Foundations of Macroeconomic Field Theory in Physics [Brief Item #77]

[2/16/20] Albert Einstein, Bernard Lonergan, and the theory of Riemannian manifolds: The contents of the excerpt below from CWL 3 are pretty standard stuff in an advanced physics course.  The ideas are not Lonergan’s discoveries.  Nevertheless, it is worthwhile to point out that Lonergan knew his physics and indeed taught physics.  He understood and appreciated the difference between Newtonian mechanics and modern field theory.  And he brought that thinking to his revolutionary ideas in purely relational Functional Macroeconomic Dynamics.  So, to provide an indication of the mind that Lonergan brought to macroeconomics, we print this excerpt.

Now the principles and laws of a geometry are abstract and generally valid propositions.  It follows that the mathematical expression of the principles and laws of a geometry will be invariant under the permissible transformations of that geometry. … Such is the general principle and it admits at least two applications.  In the first application one specifies successive sets of transformation equations, determines the mathematical expressions invariant under those transformations, and concludes that the successive sets of invariants represent the principles and laws of successive geometries.  In this fashion one may differentiate Euclidean, affine, projective and topological geometries. … A second, slightly different application of the general principle occurs in the theory of Riemannian manifolds.  The one basic law governing all such manifolds is given by the equation for the infinitesimal interval, namely,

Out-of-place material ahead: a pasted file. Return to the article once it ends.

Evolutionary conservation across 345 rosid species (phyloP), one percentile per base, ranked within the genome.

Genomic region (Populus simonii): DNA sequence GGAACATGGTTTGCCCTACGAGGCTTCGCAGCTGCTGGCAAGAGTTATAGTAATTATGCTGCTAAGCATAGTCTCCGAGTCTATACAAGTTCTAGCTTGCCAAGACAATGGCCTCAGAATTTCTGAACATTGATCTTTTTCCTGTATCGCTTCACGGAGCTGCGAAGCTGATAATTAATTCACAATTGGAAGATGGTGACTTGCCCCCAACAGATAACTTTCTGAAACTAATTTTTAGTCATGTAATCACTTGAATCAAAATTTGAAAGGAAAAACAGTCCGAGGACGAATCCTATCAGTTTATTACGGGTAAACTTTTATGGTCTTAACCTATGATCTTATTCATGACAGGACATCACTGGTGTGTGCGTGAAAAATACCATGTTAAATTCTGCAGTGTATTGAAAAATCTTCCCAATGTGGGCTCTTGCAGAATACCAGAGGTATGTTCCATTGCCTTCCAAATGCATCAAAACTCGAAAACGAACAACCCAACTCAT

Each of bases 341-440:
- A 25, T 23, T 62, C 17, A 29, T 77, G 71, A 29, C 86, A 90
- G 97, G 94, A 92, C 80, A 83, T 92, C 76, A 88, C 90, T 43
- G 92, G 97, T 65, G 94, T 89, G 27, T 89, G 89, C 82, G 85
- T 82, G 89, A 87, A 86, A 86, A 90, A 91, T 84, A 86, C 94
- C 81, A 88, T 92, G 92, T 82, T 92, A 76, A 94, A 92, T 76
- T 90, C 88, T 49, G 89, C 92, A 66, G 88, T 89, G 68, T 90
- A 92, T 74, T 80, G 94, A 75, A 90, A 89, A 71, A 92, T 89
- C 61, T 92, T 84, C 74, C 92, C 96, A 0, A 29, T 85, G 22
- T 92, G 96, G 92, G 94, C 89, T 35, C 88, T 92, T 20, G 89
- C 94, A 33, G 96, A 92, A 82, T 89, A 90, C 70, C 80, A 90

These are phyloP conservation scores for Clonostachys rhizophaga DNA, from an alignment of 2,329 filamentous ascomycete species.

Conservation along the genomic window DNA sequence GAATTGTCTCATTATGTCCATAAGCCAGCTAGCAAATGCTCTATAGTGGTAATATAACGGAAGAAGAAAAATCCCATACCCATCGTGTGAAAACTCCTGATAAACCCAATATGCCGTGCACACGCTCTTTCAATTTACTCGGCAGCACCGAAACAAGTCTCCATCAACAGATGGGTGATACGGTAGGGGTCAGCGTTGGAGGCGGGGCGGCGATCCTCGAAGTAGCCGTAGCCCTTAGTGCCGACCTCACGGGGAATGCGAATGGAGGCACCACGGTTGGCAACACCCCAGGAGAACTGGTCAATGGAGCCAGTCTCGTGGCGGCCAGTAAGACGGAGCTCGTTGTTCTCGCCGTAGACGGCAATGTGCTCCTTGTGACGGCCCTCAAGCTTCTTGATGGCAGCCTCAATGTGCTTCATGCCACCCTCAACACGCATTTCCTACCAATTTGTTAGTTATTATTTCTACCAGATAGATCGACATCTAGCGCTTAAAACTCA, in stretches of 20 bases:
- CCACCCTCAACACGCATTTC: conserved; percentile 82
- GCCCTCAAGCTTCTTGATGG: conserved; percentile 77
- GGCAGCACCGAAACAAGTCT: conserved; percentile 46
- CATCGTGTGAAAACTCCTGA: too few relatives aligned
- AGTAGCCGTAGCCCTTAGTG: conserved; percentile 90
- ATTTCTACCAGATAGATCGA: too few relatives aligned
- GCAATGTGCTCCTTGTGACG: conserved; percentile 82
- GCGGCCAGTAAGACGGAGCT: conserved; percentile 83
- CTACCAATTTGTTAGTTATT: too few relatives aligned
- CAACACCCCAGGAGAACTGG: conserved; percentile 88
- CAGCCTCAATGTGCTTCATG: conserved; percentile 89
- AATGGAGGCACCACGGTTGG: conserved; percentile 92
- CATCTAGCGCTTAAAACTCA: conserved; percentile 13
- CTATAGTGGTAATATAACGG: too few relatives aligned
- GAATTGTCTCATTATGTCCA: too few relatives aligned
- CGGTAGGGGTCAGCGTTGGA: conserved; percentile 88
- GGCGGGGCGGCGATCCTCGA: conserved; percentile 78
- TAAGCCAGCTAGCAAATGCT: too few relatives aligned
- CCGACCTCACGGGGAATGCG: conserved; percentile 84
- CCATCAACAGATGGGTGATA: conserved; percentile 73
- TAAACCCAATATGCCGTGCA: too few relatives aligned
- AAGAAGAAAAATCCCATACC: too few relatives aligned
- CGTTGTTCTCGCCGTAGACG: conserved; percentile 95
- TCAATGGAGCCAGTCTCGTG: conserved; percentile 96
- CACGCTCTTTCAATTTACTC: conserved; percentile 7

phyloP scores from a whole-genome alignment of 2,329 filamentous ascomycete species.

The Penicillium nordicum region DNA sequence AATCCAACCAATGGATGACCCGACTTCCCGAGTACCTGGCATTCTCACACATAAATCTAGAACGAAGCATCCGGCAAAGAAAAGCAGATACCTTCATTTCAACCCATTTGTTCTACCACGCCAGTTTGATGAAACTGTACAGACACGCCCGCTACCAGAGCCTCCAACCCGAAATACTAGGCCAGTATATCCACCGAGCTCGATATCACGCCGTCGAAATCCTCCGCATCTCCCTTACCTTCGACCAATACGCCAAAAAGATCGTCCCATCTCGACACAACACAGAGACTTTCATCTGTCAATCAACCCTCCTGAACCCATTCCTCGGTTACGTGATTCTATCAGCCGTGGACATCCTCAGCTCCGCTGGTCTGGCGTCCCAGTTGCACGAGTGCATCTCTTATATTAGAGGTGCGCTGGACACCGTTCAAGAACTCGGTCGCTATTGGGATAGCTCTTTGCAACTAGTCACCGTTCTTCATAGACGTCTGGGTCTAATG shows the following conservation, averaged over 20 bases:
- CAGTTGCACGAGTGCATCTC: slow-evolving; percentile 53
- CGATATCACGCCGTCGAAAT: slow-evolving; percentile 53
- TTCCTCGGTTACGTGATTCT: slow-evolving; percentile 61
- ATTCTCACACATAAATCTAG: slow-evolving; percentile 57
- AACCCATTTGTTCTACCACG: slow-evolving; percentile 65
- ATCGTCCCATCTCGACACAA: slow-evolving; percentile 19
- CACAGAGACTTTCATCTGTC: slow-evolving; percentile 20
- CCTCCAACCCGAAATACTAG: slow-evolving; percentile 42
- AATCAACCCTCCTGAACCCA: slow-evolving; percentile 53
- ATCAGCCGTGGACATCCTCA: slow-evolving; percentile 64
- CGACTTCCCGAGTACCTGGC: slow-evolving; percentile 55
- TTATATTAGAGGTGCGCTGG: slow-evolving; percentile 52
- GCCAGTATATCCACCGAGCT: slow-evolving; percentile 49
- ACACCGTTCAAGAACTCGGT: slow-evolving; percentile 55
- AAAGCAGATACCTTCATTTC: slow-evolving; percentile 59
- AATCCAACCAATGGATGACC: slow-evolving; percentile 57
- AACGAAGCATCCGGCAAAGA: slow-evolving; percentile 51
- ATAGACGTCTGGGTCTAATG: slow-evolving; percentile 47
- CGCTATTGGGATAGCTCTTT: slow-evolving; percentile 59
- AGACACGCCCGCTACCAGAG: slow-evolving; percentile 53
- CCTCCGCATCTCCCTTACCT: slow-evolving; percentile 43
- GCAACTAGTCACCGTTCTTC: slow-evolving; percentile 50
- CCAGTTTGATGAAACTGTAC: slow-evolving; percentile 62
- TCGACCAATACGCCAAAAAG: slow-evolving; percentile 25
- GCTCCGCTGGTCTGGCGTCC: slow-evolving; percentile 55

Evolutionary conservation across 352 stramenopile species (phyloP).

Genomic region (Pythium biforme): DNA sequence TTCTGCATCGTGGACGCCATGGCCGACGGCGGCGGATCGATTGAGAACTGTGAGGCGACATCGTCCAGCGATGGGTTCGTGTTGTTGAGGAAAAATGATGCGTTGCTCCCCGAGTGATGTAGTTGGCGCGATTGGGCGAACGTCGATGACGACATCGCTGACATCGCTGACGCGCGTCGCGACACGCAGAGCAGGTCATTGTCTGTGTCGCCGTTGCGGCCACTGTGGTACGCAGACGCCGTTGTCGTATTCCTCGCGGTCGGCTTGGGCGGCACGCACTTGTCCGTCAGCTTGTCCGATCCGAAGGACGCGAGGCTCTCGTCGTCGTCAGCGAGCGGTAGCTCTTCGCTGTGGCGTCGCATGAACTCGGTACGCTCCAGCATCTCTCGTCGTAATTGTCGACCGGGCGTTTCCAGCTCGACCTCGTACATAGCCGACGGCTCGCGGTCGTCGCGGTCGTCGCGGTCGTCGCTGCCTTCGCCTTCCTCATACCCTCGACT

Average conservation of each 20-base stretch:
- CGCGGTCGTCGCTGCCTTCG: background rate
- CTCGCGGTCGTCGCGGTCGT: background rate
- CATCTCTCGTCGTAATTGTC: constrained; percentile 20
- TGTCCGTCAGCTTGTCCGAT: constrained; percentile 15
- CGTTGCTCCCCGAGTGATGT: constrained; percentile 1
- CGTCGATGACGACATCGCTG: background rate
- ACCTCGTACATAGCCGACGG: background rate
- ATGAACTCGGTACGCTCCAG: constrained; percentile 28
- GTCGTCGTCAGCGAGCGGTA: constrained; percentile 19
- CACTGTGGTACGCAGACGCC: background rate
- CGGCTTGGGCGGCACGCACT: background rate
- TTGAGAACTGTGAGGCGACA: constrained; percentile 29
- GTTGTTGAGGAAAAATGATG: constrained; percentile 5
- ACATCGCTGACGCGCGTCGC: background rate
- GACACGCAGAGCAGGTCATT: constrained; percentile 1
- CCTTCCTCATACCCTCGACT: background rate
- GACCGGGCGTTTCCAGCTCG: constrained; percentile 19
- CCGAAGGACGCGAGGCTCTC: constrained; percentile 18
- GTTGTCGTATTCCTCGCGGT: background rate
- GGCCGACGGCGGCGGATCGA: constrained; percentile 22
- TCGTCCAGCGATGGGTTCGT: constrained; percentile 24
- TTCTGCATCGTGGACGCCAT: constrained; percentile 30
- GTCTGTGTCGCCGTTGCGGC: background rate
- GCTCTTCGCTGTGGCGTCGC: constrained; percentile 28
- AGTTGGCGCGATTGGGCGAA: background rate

ds2= Σgijdxidxj           [i, j = 1,2…n]

where dx1, dx2… are differentials of the coordinates, and where in general there are n2 products under the summation.  Since this equation defines the infinitesimal interval, it must be invariant under all permissible transformations. … … … Thus in the familiar Euclidean instance, gij is unity when i equals j; it is zero when i does not equal j; and there are three dimensions.  In Minkowski space, the gij is unity or zero as before, but there are four dimensions, and x4 equals ict.  In the General Theory of Relativity, the coefficients are symmetrical, so that gij equals gji; and in the Generalized Theory of Gravitation, the coefficients are anti-symmetrical. [#77]  [CWL 3, 146 -147/170-71] (Click here for previous “Single Paragraphs” or “Brief Items”)



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